Rob's web

The tunnel diode, a new semiconductor device

Home - Techniek - Electronica - Radiotechniek - Radio amateur bladen - QST - The tunnel diode, a new semiconductor device

Diodes, transistors, and spacistors are some of the semiconductor devices that have appeared on the scene over the last few years. The latest, the "tunnel" diode, seems to have just as many exciting properties as the others do.

The tunnel diode's characteristics allow it to be used in a wide variety of applications - as amplifier, oscillator or switching device. Although only a two-terminal device and still in the experimental stage, the tunnel diode is already capable of operating as an r.f. oscillator to 2000 Mc - yet it has a minimum power requirement of only one millionth of a watt (compare this to one thousandth of a watt for transistors). One of the big advantages the tunnel diode has over the other amplifying devices is its relatively low noise when operating as an amplifier. The tunnel diode compares to the klystron and, and although it is not as "quiet" as the parametric amplifier or maser, it does not require any external r.f. power, supercooling, or magnetic bias. It is far superior to the transistor and the common vacuum tube when it comes to low-noise amplification at u.h.f.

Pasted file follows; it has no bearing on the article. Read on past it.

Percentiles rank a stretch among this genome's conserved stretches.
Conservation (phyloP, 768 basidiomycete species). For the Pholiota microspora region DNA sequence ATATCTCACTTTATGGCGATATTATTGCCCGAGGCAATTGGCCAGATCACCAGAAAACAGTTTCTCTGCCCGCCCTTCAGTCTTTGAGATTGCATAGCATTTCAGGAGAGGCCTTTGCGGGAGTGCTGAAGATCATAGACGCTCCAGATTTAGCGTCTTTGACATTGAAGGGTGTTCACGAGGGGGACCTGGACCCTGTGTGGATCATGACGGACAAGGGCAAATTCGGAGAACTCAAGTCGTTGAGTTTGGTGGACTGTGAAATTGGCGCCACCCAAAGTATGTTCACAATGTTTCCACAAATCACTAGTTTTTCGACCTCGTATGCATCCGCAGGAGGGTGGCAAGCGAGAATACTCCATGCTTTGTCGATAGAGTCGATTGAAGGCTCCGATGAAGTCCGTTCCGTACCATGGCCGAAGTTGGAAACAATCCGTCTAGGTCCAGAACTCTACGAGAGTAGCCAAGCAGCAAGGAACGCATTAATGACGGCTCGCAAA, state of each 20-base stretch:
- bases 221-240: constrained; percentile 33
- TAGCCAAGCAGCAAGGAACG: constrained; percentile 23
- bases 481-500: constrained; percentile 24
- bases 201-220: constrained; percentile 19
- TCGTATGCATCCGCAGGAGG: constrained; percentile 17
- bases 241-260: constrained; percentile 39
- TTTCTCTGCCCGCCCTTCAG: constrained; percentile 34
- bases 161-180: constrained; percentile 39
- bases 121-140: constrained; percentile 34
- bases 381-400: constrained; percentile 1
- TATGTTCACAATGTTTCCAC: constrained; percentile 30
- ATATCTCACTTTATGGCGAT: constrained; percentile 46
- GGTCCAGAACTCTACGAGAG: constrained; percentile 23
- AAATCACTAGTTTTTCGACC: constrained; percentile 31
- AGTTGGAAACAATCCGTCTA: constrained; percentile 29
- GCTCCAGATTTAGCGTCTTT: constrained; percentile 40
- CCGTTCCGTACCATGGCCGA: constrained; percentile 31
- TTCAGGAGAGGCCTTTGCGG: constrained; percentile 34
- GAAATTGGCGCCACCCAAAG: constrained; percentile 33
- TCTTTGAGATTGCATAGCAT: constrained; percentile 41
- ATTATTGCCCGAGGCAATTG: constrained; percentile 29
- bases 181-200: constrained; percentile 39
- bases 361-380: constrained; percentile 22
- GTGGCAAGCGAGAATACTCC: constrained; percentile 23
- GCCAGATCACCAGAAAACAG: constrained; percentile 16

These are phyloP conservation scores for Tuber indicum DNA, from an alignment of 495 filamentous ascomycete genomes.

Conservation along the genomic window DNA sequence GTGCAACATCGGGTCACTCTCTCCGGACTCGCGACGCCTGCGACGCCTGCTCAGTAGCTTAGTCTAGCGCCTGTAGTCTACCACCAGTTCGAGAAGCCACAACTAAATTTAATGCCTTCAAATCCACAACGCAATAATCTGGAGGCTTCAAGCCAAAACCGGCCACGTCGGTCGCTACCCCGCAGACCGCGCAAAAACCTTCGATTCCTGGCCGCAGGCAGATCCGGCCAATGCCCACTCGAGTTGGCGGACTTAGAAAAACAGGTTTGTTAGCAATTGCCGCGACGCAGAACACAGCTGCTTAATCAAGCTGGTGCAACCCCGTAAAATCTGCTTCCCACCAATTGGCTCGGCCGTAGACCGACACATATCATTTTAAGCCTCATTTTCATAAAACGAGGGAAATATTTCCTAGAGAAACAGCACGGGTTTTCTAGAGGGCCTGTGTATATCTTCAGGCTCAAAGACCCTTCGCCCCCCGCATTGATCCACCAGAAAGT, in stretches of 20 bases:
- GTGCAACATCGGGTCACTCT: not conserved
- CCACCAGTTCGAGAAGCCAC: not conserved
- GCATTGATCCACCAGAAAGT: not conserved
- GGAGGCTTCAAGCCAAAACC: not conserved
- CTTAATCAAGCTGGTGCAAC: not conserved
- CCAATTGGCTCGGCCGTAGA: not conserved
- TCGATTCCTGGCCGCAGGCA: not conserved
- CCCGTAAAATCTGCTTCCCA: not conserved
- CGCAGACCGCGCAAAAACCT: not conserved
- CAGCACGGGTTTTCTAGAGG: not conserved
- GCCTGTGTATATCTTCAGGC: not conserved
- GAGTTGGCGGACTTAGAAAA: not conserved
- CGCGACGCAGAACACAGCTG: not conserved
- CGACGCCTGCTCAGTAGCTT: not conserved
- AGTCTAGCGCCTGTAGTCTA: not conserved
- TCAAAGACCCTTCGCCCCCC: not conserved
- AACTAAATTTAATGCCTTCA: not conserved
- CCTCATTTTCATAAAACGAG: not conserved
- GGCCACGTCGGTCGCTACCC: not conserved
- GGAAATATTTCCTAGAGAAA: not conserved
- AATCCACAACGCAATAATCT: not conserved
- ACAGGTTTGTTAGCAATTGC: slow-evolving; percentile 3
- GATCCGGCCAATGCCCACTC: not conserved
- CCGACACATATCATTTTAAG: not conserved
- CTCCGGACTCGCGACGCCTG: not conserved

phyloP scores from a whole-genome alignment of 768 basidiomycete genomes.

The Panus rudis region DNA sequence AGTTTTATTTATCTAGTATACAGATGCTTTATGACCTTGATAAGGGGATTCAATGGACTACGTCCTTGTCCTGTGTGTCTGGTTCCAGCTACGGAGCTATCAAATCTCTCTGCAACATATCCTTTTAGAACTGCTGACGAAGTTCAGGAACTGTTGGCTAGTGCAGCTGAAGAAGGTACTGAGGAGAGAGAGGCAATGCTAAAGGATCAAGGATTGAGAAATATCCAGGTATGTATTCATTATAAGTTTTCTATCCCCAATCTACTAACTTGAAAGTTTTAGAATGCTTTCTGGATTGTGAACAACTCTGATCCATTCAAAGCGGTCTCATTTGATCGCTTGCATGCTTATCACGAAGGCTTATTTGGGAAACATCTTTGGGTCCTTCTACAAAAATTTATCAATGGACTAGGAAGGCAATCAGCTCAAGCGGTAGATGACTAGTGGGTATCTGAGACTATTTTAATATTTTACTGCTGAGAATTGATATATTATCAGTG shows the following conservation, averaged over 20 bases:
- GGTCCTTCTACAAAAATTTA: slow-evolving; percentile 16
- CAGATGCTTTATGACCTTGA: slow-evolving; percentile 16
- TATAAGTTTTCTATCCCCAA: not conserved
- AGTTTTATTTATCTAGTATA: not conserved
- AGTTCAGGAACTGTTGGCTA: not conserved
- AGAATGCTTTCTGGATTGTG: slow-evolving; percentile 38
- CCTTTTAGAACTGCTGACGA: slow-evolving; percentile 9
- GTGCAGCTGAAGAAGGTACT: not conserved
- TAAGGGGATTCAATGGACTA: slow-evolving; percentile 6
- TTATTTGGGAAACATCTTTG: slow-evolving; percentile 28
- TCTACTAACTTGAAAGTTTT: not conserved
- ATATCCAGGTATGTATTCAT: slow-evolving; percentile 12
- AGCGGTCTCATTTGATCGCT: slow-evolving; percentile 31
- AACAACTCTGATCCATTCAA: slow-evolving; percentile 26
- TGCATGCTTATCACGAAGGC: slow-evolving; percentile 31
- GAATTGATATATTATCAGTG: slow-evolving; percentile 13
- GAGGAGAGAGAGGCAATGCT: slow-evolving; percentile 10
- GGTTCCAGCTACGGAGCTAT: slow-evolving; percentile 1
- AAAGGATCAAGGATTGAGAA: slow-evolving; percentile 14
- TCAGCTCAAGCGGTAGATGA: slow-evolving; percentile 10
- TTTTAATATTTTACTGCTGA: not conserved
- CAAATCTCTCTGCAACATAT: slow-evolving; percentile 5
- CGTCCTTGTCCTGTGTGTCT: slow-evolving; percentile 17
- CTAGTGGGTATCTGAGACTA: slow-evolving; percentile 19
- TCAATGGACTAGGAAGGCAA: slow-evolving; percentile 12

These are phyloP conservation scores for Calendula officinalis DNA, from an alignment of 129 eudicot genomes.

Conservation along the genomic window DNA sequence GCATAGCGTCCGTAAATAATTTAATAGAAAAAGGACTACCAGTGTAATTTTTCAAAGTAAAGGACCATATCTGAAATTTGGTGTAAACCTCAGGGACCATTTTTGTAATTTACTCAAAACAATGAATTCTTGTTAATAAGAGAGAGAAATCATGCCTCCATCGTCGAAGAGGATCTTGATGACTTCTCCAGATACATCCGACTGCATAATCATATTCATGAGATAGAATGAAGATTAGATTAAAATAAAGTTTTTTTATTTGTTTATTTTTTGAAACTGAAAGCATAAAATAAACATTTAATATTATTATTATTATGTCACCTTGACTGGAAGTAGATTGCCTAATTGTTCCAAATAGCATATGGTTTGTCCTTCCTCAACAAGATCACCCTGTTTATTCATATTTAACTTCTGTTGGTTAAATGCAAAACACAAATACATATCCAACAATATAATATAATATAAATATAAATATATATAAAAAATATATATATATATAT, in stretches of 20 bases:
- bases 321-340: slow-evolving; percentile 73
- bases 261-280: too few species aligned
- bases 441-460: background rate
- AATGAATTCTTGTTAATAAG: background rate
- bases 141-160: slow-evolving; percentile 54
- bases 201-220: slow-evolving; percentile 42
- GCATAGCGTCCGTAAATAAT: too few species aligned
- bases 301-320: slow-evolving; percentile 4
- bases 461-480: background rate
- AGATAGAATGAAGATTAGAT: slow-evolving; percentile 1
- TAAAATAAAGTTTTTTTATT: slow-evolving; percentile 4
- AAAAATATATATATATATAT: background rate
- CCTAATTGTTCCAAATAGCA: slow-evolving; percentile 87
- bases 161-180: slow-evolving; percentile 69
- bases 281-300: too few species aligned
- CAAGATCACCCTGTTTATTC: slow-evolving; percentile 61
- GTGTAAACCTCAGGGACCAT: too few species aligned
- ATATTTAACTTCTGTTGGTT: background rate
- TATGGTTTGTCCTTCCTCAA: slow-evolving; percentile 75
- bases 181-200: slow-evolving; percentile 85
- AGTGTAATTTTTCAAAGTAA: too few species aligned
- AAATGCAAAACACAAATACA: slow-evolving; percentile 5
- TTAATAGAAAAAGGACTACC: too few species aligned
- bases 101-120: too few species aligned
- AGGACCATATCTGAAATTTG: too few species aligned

Pic 1
The two-terminal tunnel diode looks like a conventional crystal diode but has the ability to amplify.

Although similar to a transistor in some respects, the tunnel diode operates on a different principle. Conventional amplifying devices such as tubes and transistors depend on emitting electrodes, collecting electrodes, and a third signal-controlling electrode. The speed at which these three-terminal devices operate depends on how much time it takes the carriers to cross between elements. In transistors, and even in vacuum tubes, this time is relatively long as compared with the time it would take a signal to travel an equivalent distance along a metallic conductor. This is because the signal moves down the conductor by charge transfer process rather than by actual travel of a specific group of electrons.

The tunnel diode uses somewhat the same principle that the conductor does - carrying the signal by way of the fast charge transfer process. However, unlike the conductor, the tunnel diode can amplify because under certain conditions it can exhibit negative resistance; that is, an increase in voltage can result in a decrease in the current.

The name tunnel diode is derived from the "tunnel effect," discovered about a year ago by a Japanese scientist. This term is used to describe the rather complicated manner in which electrical charges move through the device under certain conditions. More information on the tunnel diode can be found in a technical information sheet on tunnel diodes published by the General Electric Research Laboratory, Schenectady, New York.

The tunnel diode is still in the experimental stage and not yet available commercially.